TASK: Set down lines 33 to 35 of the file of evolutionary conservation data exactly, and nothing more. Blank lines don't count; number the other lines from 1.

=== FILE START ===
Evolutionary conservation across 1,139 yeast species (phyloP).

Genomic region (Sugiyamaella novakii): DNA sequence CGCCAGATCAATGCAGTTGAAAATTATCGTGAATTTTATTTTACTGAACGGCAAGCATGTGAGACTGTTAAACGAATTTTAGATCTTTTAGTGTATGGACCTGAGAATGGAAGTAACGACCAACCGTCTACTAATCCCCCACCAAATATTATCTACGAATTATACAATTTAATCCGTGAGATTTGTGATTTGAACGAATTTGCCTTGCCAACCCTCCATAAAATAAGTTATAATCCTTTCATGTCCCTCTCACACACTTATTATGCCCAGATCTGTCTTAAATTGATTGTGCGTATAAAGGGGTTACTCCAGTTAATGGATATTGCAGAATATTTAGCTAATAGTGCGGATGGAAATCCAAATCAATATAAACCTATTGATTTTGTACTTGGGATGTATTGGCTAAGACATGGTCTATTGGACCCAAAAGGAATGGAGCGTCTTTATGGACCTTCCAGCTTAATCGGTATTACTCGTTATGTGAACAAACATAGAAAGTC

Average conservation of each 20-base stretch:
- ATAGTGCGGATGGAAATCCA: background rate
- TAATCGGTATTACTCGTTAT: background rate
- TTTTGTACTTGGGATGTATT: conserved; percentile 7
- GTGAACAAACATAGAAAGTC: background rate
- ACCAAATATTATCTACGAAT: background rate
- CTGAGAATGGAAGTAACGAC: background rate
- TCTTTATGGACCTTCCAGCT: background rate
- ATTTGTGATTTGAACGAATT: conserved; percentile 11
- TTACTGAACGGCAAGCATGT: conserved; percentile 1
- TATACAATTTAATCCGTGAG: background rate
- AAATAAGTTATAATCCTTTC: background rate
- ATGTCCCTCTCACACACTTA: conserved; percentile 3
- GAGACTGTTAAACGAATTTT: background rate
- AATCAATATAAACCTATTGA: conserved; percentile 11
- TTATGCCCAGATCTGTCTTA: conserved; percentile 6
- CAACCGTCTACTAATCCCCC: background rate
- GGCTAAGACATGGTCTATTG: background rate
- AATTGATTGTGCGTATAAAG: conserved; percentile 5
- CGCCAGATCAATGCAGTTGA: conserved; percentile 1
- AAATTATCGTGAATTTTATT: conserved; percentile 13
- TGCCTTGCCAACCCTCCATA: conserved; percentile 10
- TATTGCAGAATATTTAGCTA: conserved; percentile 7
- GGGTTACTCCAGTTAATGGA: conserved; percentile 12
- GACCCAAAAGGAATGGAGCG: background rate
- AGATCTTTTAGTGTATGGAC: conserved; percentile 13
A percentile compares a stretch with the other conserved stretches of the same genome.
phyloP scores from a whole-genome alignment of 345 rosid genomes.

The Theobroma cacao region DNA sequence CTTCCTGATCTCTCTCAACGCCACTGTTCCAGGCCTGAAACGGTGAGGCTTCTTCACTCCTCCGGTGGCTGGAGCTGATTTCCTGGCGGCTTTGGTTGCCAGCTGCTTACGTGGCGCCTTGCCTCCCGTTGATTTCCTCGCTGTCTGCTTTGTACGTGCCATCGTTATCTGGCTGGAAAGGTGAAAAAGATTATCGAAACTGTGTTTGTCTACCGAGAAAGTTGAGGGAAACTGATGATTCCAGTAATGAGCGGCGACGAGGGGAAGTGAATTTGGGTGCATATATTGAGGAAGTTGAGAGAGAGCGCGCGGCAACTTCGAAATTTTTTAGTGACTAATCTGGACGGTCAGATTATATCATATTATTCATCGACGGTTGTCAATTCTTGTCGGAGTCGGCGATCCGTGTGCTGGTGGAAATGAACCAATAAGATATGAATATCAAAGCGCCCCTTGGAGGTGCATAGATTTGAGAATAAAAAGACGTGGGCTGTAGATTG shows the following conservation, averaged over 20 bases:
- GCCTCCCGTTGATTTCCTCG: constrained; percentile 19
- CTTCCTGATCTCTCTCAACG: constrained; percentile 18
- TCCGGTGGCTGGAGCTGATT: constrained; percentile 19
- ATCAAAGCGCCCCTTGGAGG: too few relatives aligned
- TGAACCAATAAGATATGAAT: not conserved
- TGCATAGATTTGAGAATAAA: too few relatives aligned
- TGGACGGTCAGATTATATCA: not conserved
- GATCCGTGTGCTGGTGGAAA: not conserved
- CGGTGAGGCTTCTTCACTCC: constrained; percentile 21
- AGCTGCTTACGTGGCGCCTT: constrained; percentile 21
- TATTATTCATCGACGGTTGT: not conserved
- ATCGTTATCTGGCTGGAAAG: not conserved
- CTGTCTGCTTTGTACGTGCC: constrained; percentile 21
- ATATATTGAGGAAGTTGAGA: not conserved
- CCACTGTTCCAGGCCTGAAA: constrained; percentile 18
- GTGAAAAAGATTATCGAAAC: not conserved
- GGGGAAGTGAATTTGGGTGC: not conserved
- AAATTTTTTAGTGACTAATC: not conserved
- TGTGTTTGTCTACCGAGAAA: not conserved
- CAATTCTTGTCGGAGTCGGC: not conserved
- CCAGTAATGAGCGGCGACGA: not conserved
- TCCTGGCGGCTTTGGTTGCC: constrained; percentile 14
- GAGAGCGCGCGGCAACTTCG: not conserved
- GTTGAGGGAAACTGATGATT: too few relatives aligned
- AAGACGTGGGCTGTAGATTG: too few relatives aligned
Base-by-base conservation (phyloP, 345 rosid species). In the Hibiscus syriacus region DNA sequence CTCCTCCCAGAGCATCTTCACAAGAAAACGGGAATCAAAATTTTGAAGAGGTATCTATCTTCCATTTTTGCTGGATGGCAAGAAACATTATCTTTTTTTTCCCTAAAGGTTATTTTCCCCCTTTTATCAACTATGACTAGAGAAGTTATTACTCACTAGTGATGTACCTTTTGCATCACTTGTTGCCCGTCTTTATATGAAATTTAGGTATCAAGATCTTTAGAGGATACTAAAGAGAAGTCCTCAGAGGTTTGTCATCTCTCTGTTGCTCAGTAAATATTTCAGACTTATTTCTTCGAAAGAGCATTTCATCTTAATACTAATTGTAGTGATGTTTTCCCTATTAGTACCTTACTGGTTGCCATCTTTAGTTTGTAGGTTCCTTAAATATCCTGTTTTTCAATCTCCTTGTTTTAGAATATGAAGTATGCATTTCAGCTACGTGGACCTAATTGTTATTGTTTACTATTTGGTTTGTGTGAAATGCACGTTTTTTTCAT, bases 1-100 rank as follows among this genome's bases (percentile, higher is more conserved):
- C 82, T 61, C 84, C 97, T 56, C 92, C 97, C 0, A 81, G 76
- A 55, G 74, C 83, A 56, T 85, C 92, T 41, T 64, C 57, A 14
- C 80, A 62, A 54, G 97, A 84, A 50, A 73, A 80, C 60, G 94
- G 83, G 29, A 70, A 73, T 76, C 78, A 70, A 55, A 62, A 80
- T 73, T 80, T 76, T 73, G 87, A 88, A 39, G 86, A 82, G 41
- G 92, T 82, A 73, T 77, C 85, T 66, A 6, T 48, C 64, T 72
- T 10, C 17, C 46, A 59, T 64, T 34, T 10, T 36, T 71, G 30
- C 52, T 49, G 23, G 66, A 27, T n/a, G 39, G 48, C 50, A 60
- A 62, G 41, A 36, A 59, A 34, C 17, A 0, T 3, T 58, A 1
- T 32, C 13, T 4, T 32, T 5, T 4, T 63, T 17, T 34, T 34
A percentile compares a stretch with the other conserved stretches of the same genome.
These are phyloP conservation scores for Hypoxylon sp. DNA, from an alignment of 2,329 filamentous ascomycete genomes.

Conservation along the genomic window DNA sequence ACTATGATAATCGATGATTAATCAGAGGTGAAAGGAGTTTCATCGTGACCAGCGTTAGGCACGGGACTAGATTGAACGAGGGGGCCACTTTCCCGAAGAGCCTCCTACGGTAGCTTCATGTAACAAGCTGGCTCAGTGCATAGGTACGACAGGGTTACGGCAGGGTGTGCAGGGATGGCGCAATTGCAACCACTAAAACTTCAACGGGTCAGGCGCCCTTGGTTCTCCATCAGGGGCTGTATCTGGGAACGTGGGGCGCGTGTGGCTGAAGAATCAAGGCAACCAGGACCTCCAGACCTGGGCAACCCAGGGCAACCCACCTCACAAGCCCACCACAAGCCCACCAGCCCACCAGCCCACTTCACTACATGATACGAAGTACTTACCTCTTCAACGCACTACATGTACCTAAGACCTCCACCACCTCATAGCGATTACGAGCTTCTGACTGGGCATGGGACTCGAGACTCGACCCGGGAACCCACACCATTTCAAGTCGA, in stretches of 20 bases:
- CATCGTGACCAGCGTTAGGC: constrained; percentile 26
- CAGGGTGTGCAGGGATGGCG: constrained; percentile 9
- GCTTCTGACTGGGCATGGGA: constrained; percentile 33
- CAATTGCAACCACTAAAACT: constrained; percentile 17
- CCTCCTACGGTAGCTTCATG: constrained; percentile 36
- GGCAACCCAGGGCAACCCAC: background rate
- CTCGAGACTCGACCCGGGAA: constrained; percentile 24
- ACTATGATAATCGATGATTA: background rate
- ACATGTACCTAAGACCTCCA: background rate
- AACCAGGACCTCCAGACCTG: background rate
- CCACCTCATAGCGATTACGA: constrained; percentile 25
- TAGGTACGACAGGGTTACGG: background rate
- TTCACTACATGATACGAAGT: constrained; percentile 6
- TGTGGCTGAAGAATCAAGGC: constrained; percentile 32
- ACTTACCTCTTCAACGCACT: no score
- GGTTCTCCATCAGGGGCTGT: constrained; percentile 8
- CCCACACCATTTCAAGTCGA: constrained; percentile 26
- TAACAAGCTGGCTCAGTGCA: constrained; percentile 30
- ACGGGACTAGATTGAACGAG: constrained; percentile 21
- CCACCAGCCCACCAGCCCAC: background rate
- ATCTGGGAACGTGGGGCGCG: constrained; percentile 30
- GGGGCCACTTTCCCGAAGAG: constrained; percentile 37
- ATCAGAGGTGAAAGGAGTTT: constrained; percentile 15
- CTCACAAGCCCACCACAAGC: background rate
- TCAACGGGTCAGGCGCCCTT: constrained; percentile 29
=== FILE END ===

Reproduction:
- CTTCCTGATCTCTCTCAACG: constrained; percentile 18
- TCCGGTGGCTGGAGCTGATT: constrained; percentile 19
- ATCAAAGCGCCCCTTGGAGG: too few relatives aligned